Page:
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Ratchet & Clank: Rift Apart’s PC features include DirectStorage and extra ray tracing

System requirements released intentionally this time too

Dr Nefarious, the big bad of Ratchet & Clank: Rift Apart, cockily wields the Dimensionator weapon.
Image credit: Sony Interactive Entertainment

It looked like the upcoming PC version of Ratchet & Clank: Rift Apart had already exhausted its supply of glossy, Windows-exclusive features to show off; we already knew it’s coming with DLSS, DLSS 3, FSR 2 and ray traced lighting and shadows. Turns out there’s plenty more, as port developers Nixxes Software have used a Sony blog post to detail quite a few new tech toys – including Rift Apart’s Microsoft DirectStorage 1.2 support.

DirectStorage is simultaneously one of the most exciting recent developments in gaming hardware, and one of the most underutilised: it basically adapts your PC’s process for reading data from an SSD or hard drive in a way that can massively reduce game loading times, but has so far only made it to prime time in Forspoken. I suppose the upside is that once Rift Apart is out on July 26th, DirectStorage’s compatible games list will increase by 100%?

Support for ultrawide resolutions and a choice of upscalers was announced in May.

The blog post, penned by Nixxes Online Community Specialist Julian Huijbregts, also announces that Rift Apart’s PC version will also get fully new ray-traced ambient occlusion effects and – for those without an suitably RT-capable graphics card – support for Intel XeGTAO. This is another form of ambient occlusion that, according to the post, should go easier on performance than conventional AO techniques like SSAO and HBAO+. Rift Apart will in fact be the very first game to release with XeGTAO up and running.

The post concludes with Rift Apart’s PC system requirements, which were already in the wild after the seemingly accidental publishing of a Steam announcement last week. Good thing I was too busy to write them up then so can just put them here now like it’s all brand new info, eh?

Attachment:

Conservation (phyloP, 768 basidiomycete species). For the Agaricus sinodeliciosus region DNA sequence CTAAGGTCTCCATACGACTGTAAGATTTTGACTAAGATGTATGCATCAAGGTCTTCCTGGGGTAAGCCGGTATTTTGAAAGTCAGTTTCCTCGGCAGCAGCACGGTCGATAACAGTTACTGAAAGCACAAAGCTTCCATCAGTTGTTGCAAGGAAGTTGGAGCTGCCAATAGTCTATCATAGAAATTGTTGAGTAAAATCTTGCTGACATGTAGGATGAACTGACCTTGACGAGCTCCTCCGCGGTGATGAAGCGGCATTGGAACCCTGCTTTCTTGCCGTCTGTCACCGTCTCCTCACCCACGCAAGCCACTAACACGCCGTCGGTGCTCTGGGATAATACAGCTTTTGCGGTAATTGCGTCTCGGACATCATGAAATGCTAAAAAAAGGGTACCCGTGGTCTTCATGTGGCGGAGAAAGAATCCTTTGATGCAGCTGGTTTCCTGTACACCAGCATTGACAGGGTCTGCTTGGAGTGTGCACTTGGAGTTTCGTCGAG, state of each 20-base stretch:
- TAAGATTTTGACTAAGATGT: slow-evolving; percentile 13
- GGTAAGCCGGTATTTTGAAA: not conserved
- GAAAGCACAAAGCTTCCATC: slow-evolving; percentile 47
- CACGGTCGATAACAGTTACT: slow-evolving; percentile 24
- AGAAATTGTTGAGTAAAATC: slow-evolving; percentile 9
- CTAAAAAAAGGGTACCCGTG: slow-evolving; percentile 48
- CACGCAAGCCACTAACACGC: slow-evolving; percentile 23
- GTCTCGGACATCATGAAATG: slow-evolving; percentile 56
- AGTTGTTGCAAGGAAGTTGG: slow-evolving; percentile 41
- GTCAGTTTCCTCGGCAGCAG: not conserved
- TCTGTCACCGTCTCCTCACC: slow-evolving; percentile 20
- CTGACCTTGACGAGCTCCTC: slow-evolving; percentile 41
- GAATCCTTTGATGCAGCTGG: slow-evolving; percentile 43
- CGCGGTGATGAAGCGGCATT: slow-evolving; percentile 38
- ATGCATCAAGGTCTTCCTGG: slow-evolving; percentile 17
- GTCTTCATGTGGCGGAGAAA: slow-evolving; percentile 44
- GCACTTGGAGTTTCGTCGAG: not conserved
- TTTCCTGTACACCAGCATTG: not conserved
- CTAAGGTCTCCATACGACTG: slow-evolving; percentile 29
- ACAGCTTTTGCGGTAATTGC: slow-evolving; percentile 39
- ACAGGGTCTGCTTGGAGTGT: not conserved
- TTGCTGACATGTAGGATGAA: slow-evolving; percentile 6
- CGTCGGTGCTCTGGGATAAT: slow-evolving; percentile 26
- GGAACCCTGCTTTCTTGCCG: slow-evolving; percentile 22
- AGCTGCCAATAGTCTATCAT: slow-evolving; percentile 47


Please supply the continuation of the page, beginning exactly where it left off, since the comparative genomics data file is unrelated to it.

Ratchet & Clank: Rift Apart Minimum PC specs (720p / 30fps)

  • GPU: Nvidia GeForce GTX 960 / AMD Radeon RX 460
  • CPU: Intel Core i3-8100 / AMD Ryzen 3 3100
  • RAM: 8GB
  • OS: Windows 10 64-bit (version 1909 or higher)
  • Storage: 75GB HDD space (SSD recommended)

Ratchet & Clank: Rift Apart Recommended PC specs (1080p / 60fps)

  • GPU: Nvidia GeForce RTX 2060 / AMD Radeon RX 5700
  • CPU: Intel Core i5-8400 / AMD Ryzen 5 3600
  • RAM: 16GB
  • OS: Windows 10 64-bit (version 1909 or higher)
  • Storage: 75GB SSD space

Ratchet & Clank: Rift Apart High PC specs (1440p / 60fps or 4K / 30fps)

  • GPU: Nvidia GeForce RTX 3060 Ti / AMD Radeon RX 6800
  • CPU: Intel Core i5-11400 / AMD Ryzen 5 5600
  • RAM: 16GB
  • OS: Windows 10 64-bit (version 1909 or higher)
  • Storage: 75GB SSD space

Ratchet & Clank: Rift Apart Amazing Ray Tracing PC specs (1440p / 60fps or 4K / 30fps)

  • GPU: Nvidia GeForce RTX 3070
  • CPU: Intel Core i5-11600K / AMD Ryzen 5 5600X
  • RAM: 16GB
  • OS: Windows 10 64-bit (version 1909 or higher)
  • Storage: 75GB SSD space

Ratchet & Clank: Rift Apart Ultimate Ray Tracing PC specs (4K / 60fps)

  • GPU: Nvidia GeForce RTX 4080
  • CPU: Intel Core i7-12700K / AMD Ryzen 9 5900X
  • RAM: 32GB
  • OS: Windows 10 64-bit (version 1909 or higher)
  • Storage: 75GB SSD space

Those who also follow console gaming news might recall how Ratchet & Clank: Rift Apart acted as an advert for the PS5’s SSD, with developers Insomniac Games suggesting that the game’s instantaneous dimension-hopping mechanics were only possible with the data crunching speed of an NVMe drive. The lack of a hard SSD requirement in these specs indicates that may have been marketing puffery, though I’ll be interested to see if there’s more of a stretched-out transition when making those interreality jumps on a slower HDD. Then again, DirectStorage 1.2 works on mechanical drives as well as SSDs, so maybe that will help.

I do think all of this stuff is encouraging: DirectStorage’s loading time cuts and texture streaming improvements show that PC tweaks aren’t just about purely aesthetic, shiny-shiny ray tracing baubles. And while I haven’t seen it in action yet, XeGTAO could be a welcome addition for those on lower-end systems. Some of Sony’s previous PlayStation ports haven’t gone well – The Last of Us Part 1 took months of post-release patches to get in order – but I have a good feeling about Rift Apart.

...Nobody quote that in the comments if it’s terrible.

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James Archer avatar

James Archer

Hardware Editor

James had previously hung around beneath the RPS treehouse as a freelancer, before being told to drop the pine cones and climb up to become hardware editor. He has over a decade’s experience in testing/writing about tech and games, something you can probably tell from his hairline.